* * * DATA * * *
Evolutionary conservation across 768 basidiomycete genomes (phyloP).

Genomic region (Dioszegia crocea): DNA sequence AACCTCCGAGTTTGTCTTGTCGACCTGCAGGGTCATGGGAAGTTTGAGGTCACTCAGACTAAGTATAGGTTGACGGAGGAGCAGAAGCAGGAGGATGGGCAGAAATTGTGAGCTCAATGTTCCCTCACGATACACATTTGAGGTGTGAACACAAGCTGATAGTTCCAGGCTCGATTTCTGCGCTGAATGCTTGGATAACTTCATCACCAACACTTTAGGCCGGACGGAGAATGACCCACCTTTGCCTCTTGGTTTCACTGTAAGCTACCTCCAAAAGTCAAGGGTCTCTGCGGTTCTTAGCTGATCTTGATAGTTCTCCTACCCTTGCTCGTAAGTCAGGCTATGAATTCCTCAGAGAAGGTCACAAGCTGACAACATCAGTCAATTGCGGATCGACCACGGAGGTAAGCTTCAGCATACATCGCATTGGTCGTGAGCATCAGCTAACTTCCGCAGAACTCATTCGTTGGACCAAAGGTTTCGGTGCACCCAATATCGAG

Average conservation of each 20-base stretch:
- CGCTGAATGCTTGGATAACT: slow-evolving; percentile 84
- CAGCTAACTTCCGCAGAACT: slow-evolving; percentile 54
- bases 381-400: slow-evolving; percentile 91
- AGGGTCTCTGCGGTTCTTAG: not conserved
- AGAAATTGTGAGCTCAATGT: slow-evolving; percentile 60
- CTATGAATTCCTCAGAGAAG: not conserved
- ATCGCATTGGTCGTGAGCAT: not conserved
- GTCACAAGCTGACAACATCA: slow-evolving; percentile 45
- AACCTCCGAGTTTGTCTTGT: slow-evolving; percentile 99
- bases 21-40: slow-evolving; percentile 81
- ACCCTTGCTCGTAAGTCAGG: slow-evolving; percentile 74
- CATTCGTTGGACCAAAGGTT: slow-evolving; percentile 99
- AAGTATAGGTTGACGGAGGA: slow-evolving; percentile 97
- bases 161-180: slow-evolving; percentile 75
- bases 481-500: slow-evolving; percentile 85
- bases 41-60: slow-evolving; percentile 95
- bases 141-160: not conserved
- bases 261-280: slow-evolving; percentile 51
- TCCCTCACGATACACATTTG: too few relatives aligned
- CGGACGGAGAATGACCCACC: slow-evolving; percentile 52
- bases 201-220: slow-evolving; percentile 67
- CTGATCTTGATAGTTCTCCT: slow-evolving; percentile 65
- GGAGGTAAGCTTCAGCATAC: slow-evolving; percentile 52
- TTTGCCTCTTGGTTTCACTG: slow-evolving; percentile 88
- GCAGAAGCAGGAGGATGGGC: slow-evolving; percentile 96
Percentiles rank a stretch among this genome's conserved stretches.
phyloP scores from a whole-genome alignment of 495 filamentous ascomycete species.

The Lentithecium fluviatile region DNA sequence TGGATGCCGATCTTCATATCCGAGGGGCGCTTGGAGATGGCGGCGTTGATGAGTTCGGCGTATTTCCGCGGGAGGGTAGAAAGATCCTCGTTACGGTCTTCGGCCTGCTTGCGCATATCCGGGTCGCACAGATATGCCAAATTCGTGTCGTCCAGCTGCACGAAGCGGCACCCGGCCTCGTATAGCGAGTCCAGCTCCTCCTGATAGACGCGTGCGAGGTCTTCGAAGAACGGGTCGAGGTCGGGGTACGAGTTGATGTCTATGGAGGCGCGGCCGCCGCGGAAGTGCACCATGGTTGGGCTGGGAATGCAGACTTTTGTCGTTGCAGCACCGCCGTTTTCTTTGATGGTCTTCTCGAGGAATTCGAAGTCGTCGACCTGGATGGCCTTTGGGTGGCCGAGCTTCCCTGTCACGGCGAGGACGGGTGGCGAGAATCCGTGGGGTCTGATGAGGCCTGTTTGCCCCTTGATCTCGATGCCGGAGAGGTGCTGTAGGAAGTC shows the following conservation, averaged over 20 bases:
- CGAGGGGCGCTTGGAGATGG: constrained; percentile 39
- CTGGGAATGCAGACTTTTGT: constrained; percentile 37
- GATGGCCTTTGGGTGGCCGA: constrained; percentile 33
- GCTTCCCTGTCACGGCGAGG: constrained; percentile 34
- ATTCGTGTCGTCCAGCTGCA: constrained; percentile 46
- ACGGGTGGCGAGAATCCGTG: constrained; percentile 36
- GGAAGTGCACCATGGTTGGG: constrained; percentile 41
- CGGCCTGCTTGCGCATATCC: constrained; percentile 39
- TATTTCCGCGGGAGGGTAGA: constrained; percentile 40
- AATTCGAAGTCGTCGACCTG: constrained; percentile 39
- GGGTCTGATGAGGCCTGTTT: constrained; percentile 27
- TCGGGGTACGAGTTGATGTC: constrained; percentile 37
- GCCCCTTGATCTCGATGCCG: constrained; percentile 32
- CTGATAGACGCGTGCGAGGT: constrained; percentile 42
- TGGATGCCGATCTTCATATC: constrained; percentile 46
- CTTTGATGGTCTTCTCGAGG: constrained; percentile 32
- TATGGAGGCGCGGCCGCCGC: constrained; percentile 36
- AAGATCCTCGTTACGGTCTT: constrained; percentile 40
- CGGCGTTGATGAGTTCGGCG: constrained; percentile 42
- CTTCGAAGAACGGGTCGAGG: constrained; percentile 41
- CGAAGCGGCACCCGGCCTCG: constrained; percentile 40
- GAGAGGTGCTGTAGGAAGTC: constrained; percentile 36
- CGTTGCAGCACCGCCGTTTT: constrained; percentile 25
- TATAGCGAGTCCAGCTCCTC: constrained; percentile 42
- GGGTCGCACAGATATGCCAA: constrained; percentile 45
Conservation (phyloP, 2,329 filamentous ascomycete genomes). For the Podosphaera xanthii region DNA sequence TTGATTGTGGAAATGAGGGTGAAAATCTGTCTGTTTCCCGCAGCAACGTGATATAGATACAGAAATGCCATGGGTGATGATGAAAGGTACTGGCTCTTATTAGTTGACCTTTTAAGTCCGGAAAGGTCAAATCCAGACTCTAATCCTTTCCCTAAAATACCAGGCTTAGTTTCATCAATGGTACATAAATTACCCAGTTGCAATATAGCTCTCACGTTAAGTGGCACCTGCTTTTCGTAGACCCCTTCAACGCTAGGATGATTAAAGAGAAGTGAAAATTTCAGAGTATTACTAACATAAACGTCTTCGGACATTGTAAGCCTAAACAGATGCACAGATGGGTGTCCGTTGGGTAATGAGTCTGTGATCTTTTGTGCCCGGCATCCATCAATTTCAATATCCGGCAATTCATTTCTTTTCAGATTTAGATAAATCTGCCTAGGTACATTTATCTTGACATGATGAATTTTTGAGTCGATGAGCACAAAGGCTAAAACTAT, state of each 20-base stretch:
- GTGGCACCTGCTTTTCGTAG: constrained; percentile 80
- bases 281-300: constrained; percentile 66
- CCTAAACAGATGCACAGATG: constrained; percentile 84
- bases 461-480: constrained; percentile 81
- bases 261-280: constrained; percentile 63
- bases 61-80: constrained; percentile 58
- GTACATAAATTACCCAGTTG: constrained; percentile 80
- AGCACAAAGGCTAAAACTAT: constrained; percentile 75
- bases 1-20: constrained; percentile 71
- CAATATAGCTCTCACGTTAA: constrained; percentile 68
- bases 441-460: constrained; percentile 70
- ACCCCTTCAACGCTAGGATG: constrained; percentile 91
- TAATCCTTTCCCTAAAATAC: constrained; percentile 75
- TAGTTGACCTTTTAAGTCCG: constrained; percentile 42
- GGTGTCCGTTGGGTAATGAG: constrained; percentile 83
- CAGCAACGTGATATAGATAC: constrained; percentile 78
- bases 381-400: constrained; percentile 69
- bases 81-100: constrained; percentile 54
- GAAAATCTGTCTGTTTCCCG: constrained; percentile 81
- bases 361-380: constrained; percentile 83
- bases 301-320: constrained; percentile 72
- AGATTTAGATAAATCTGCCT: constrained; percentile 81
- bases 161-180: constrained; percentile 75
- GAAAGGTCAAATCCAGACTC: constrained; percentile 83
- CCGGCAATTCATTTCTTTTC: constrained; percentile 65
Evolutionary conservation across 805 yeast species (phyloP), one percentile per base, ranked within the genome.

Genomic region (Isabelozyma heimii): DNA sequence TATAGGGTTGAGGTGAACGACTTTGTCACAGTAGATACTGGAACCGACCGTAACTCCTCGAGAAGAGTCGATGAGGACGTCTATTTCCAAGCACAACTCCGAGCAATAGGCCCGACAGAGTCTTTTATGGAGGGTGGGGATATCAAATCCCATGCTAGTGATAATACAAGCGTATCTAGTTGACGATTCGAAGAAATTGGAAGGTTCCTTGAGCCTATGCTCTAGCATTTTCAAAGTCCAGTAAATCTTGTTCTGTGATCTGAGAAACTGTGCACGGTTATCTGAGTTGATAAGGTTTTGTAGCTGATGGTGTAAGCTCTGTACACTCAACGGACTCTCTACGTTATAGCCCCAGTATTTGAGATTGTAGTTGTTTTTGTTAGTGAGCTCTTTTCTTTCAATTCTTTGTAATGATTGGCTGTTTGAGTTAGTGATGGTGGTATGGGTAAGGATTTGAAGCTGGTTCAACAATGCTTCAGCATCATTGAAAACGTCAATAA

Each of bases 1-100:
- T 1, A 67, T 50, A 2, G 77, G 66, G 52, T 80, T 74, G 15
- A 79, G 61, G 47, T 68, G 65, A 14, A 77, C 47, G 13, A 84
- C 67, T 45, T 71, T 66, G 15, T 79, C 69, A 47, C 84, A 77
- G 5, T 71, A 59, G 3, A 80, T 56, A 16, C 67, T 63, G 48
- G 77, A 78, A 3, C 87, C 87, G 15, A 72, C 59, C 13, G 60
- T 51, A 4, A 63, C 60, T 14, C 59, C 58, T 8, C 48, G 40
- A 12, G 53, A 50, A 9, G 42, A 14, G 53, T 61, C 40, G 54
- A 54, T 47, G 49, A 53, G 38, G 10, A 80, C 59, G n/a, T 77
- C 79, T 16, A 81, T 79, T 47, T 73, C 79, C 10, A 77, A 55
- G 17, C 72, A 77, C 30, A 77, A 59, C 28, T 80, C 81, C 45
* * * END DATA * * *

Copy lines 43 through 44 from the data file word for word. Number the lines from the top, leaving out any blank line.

- TCGGGGTACGAGTTGATGTC: constrained; percentile 37
- GCCCCTTGATCTCGATGCCG: constrained; percentile 32